4 Reasons Your Sex Life Tanks During Fertility Treatment
Recently at Ladies Night In (an infertility support group), we were finishing up, and I asked if there were any other comments or questions to cover. One participant opened up about a challenging subject. With obvious hesitation, she brought up the three letter "S" word.
Sometimes known as libido, interest, desire. Remember passion?
With Infertility, is Sex Still the Hardest Thing to Talk About?
Why don’t we talk about sex?
Look at the intimacies that are shared in our meetings, and all over the media—sperm count, follicle count, diminished ovarian reserve, depth of endometrial lining, is the vaginal mucous mucousy enough, the right underwear for a retrieval (yes, it’s really a thing), boxers vs briefs, not to mention where on and in our bodies clinicians look during fertility treatment, uteruses, ovaries, and so on...
All those topics are commonplace in infertility, but talking about sex? Gasp! That’s still a pretty hard no.
So, yes, sex still seems like the final frontier in infertility conversations.
Back to the woman from the other night, (let’s call her CourageWoman) who wondered if anyone else’s sex life or sexual desire was affected by infertility and fertility treatment.
She received another three-letter word -
CourageWoman gave it a name—functional sex vs. sexy sex.
4 Reasons People Give About Why Infertility is NOT Sexy
Infertility is not sexy. It might be funny, (check out Lori Shandler-Fox, Jay Palumbo and Hilariously Infertile) but it’s not “oh-so-hot, let’s-get-it-on" sex. Effing Funny Fertile Friday offers a way to talk to your fertility doctor!
Form follows function. Truth: our reproductive organs are intimately (pun intended) connected to our sexual (pleasure) organs. Not our lungs or our livers, at least not directly. When our sexual pleasure is all wrapped in procreation, including thinking about the best timing for a pregnancy to occur, it is not sexy. Or fun. Or hot.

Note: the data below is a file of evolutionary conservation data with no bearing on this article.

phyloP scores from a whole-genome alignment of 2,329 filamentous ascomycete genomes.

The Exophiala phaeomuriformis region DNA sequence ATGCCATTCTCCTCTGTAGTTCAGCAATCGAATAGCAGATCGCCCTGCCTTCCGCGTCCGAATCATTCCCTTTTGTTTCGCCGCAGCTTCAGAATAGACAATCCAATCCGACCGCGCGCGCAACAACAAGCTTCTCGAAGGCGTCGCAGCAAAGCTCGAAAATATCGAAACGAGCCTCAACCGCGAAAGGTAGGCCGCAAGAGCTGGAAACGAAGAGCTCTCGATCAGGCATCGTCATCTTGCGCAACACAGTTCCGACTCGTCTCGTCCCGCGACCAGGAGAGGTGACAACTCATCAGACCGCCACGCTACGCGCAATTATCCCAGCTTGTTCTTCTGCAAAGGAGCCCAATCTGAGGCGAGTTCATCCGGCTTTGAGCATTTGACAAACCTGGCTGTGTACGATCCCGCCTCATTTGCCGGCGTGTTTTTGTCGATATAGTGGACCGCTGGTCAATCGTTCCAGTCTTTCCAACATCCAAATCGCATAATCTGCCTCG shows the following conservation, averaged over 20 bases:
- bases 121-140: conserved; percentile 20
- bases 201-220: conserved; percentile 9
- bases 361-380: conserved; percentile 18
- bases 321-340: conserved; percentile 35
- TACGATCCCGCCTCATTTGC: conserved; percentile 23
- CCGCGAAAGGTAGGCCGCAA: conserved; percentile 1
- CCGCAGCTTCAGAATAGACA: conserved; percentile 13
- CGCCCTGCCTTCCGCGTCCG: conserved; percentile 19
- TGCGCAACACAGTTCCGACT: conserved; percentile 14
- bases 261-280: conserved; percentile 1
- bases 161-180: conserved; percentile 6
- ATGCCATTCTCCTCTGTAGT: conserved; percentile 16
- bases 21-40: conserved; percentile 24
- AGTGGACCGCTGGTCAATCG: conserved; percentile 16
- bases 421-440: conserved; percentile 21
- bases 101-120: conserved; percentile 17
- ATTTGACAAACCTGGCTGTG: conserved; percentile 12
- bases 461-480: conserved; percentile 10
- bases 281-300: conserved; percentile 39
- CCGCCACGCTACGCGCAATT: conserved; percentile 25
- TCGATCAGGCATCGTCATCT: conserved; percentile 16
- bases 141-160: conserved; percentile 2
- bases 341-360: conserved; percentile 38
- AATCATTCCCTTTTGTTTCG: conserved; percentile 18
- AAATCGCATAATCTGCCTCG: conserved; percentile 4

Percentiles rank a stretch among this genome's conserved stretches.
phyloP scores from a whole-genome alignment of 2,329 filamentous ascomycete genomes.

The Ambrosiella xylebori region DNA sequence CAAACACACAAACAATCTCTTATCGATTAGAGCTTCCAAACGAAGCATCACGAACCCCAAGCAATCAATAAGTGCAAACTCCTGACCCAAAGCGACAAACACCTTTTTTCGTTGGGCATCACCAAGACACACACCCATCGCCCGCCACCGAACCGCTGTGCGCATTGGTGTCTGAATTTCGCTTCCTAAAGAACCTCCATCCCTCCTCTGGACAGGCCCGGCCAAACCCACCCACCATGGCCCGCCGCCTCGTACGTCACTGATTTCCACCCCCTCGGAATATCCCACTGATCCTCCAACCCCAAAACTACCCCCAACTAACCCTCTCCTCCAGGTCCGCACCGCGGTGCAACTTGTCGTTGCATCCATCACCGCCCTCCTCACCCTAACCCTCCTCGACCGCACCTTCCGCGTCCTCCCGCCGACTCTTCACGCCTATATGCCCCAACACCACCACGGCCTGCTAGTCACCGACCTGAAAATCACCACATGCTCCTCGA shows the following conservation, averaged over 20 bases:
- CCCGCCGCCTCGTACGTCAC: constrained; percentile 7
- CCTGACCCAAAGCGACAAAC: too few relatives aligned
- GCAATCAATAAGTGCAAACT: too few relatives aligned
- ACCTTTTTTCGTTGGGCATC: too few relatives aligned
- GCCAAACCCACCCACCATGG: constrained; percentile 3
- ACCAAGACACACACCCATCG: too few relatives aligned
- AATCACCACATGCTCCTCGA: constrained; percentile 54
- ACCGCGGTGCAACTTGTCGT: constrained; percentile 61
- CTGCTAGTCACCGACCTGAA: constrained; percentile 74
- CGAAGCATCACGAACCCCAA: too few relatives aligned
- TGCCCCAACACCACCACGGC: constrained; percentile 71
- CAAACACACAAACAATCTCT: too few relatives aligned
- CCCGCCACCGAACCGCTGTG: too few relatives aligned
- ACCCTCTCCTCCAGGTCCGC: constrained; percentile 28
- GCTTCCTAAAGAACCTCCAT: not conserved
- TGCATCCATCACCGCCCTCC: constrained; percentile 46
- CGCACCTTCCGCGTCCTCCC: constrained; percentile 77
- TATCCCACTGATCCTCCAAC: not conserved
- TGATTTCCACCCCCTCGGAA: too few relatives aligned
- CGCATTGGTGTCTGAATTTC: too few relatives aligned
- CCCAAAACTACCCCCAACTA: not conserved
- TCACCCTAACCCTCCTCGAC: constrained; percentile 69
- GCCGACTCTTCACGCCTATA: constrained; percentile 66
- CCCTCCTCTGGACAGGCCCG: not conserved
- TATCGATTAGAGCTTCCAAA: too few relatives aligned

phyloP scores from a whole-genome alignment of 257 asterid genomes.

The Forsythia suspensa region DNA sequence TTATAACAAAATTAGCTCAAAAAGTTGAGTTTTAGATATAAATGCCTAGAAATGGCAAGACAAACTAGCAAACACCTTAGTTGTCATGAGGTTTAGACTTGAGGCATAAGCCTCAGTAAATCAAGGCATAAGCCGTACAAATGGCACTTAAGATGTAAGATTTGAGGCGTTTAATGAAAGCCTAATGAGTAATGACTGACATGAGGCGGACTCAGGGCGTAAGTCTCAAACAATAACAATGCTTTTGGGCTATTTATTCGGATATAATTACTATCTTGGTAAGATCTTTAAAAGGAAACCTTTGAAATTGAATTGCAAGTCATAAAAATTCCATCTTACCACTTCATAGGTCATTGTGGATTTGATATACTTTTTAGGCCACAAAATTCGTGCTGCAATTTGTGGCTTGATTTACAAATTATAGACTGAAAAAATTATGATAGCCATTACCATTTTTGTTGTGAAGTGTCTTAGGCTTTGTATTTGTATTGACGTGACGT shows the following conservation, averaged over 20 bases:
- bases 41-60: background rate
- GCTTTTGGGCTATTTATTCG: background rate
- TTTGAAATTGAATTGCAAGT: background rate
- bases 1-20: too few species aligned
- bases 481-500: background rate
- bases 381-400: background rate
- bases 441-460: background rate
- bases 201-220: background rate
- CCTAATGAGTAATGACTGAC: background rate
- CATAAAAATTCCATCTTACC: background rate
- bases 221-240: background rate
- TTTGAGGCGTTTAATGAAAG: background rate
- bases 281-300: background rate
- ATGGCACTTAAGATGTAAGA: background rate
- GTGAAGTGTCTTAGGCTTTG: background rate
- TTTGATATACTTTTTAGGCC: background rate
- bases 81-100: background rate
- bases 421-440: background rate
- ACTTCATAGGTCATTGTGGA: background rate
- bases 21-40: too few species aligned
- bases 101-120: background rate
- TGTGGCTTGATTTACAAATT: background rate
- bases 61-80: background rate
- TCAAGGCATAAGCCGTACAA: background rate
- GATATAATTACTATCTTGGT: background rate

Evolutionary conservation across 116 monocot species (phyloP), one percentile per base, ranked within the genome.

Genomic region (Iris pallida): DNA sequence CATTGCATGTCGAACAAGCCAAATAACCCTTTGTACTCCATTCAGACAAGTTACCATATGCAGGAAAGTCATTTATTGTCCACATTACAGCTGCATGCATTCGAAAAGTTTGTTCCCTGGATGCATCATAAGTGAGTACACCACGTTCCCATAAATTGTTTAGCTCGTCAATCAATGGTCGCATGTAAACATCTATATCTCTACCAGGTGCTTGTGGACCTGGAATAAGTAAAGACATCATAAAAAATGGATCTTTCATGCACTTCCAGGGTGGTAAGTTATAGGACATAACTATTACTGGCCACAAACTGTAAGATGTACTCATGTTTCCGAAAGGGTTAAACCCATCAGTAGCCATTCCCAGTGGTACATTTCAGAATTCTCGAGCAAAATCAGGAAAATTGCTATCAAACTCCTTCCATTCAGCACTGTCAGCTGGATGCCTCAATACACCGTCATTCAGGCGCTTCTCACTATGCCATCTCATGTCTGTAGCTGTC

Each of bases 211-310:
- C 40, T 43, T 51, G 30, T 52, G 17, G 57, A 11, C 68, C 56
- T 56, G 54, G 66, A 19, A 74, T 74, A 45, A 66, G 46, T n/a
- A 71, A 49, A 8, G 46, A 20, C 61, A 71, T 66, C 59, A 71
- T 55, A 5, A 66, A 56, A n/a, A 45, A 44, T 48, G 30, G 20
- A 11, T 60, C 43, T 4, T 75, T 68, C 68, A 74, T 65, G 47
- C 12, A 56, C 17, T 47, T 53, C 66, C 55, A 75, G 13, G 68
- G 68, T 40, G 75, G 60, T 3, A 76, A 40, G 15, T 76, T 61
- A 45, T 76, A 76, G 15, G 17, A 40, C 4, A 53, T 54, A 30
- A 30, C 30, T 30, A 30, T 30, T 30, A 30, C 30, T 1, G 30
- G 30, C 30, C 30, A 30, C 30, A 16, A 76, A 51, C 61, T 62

The easiest and earliest lessons we learn about sex come through the birds and bees or health class (or our friends, the internet and even occasionally, our parents).
Another “supposed” truth: it’s through the act of sex that pregnancies occur.
Ha! That’s the hope... when you’re not the 1 in 8 couples trying to conceive without success.
Following along the dotted lines, when one is having sex, especially when they’re hoping for the pregnancy and it doesn’t happen, then four things happen:
It’s a quick way to take the fun out of sex. You feel like you must have sex, especially on certain days and times, whether you’re tired or not, in the mood or not, feeling sexy or not. Foreplay, pleasure, and orgasms (oh my!) cease to be the point of sex when procreation takes over. In fact, it’s often all about getting it over with, not about desire and lust (ahh, lust... remember that?). One woman shared this from her husband… “when we were TTC , I felt there were times when having sex felt like a hassle. Having to have sex on certain nights felt more like a chore and it was hard to get in the mood! Especially on nights we both worked until 11. Many months we would just bag it because we worked late and that definitely hindered success.” His wife added, “Personally, I felt sad about it and broke down at times because it took romance out of the bedroom. For us, it added stress, and we kept wondering what we were doing wrong, so to speak.”